In a world obsessed with coffee culture, terms like “espresso,” “latte,” and “cappuccino” often make headlines. However, one term that’s catching the attention of coffee aficionados and baristas alike is “cortado.” While this beverage has gained considerable popularity in coffee shops across the UK, a common question arises: Is cortado Italian? The concise answer is no, cortado is not Italian; it originates from Spain. Now, let’s delve into the details behind this intriguing coffee concoction.
What Exactly Is a Cortado?
A cortado is a coffee drink that consists of equal parts espresso and steamed milk. The aim is to reduce the acidity and potency of the espresso, resulting in a balanced, smooth beverage. It differs from a latte or cappuccino, which generally contain more milk and foam, giving those drinks a lighter texture and less robust coffee flavour.
Origins of the Cortado
While the cortado has found a home in many coffee shops worldwide, its roots can be traced back to Spain. The term “cortado” is Spanish for “cut,” signifying how the milk “cuts” through the espresso’s bitterness. This beverage is especially popular in the Spanish regions of Catalonia and the Basque Country.
“A cortado is like a momentary pause in the rush of life, offering a balanced blend of milk and espresso.”
In Spain, the cortado is often consumed as an afternoon or evening coffee, deviating from the traditional Italian espresso-centric culture, where coffee drinks with milk are usually consumed only in the morning.
Do Italians Drink Cortados?
In Italy, coffee is more than just a beverage; it’s an integral part of the culture. While you can find almost every type of coffee drink in Italy, the cortado is not a staple in traditional Italian coffee shops. Instead, Italians prefer classics like espresso, macchiato, and cappuccino.
- Espresso: A concentrated coffee brewed by forcing a small amount of nearly boiling water through finely-ground coffee beans.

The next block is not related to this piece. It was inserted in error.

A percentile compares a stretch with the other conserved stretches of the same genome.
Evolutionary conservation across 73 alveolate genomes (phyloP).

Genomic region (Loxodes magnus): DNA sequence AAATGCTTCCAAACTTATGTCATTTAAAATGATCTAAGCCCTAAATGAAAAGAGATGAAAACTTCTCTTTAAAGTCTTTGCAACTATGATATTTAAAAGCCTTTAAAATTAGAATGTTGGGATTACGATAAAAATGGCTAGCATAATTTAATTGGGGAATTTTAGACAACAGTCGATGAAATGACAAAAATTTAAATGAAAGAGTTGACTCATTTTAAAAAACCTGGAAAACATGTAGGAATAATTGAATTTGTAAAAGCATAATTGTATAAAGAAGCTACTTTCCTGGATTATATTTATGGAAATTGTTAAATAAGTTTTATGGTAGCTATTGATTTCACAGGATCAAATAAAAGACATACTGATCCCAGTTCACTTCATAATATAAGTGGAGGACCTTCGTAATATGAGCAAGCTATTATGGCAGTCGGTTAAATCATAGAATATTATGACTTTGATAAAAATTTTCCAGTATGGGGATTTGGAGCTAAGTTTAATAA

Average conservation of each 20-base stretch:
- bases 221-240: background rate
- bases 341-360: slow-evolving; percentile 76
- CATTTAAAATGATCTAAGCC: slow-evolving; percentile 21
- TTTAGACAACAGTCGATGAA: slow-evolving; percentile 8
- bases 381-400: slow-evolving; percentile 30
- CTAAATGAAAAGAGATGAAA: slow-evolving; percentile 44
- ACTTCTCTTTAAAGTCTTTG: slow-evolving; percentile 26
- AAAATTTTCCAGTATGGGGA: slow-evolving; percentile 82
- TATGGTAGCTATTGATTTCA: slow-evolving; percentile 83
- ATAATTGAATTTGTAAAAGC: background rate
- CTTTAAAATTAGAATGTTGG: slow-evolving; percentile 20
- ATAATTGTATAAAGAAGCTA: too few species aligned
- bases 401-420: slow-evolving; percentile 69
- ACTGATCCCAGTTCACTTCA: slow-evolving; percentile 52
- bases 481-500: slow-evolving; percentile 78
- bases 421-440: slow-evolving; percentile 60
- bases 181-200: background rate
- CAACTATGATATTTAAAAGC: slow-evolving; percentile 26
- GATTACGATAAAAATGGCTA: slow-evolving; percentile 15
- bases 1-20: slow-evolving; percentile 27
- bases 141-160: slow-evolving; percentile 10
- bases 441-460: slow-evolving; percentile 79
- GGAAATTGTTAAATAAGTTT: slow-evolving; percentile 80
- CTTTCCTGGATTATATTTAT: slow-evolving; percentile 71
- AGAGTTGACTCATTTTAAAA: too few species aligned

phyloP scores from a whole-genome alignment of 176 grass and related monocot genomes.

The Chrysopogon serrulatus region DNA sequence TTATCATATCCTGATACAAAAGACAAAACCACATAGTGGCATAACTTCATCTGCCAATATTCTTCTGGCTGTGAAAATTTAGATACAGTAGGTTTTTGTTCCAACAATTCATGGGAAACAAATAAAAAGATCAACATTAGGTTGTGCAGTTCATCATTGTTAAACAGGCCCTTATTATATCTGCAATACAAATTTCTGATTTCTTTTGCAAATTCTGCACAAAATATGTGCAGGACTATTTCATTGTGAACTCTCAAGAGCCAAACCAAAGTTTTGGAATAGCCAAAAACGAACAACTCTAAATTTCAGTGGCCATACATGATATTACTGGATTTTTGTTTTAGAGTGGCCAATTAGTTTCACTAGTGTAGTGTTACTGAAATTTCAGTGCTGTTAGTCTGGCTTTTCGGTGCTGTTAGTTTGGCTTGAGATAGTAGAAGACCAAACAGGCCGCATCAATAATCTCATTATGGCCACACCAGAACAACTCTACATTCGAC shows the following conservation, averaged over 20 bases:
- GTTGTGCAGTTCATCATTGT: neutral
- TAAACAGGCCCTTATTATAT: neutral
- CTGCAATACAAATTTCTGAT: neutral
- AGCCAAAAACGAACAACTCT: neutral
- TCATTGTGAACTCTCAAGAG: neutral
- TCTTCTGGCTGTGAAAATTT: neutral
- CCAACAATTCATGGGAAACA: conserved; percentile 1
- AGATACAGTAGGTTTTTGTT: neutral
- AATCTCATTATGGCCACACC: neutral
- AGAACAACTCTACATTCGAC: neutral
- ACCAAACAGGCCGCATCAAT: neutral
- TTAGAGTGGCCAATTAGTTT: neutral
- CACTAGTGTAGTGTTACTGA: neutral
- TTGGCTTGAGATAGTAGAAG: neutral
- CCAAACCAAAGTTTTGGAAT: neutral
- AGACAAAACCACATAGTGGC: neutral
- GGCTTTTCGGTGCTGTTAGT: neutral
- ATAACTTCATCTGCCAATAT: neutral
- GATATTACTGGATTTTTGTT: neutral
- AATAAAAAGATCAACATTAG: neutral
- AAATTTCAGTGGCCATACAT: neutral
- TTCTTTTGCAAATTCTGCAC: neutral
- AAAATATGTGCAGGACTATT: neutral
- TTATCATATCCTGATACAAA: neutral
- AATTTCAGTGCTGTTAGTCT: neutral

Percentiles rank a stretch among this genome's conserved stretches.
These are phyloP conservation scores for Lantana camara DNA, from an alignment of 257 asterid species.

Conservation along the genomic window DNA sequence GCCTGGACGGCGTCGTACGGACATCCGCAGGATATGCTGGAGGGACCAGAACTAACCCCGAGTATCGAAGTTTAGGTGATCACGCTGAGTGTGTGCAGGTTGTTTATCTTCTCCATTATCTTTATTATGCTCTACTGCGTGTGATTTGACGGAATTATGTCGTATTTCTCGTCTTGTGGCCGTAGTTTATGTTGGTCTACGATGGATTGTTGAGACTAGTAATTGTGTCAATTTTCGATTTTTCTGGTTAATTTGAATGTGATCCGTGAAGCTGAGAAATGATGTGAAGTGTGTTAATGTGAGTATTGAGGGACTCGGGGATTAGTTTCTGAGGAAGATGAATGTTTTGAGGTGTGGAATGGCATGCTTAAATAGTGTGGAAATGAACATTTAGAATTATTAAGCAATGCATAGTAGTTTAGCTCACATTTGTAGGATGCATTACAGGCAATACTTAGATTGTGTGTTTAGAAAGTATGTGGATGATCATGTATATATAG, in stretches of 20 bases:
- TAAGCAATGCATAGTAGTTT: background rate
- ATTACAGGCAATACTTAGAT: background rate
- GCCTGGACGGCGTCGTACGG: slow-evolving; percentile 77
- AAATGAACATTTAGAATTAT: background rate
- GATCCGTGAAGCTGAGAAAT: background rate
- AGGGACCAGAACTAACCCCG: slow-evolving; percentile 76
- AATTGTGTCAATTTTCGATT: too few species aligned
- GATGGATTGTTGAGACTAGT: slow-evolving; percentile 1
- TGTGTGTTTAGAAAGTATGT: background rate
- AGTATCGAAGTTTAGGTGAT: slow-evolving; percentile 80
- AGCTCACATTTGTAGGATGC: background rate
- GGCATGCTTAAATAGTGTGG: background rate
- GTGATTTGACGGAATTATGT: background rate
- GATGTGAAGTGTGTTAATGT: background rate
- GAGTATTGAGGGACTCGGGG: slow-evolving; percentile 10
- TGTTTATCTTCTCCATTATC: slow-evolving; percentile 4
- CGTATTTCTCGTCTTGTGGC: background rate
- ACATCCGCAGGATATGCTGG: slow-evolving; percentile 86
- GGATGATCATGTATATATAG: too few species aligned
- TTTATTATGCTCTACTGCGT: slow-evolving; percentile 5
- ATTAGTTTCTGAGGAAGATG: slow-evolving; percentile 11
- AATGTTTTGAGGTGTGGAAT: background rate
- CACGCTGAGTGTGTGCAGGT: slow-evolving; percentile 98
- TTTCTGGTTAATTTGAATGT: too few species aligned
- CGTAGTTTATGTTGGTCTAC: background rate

- Macchiato: An espresso with just a small amount of milk.
- Cappuccino: Equal parts espresso, steamed milk, and frothed milk, often garnished with a sprinkle of cocoa powder or cinnamon.
If you were to ask for a cortado in Italy, you may receive a puzzled look or be given a macchiato, which is the closest Italian equivalent. A macchiato, meaning “stained” in Italian, consists of an espresso “stained” with a small dollop of milk.
Comparing Coffee Drinks: Cortado vs. Italian Classics
|Drink||Origin||Espresso Content||Milk Content|
|Cortado||Spain||Equal to milk||Equal to espresso|
|Cappuccino||Italy||One-third||Two-thirds (steamed and frothed)|
The Cortado’s Journey to the UK
The cortado’s balanced nature and rich flavour profile have led it to become a favourite in the UK’s diverse coffee landscape. Though not Italian, the cortado has found a home amidst the UK’s long-standing appreciation for both Italian and third-wave coffee cultures.
Conclusion: An International Favourite
The cortado may not be Italian, but its rising popularity speaks volumes about its versatility and the evolving tastes of coffee lovers. As we continue to embrace a variety of international coffee styles, the cortado serves as a testament to the globalisation of coffee culture, celebrating flavours that can cross borders and bring people together.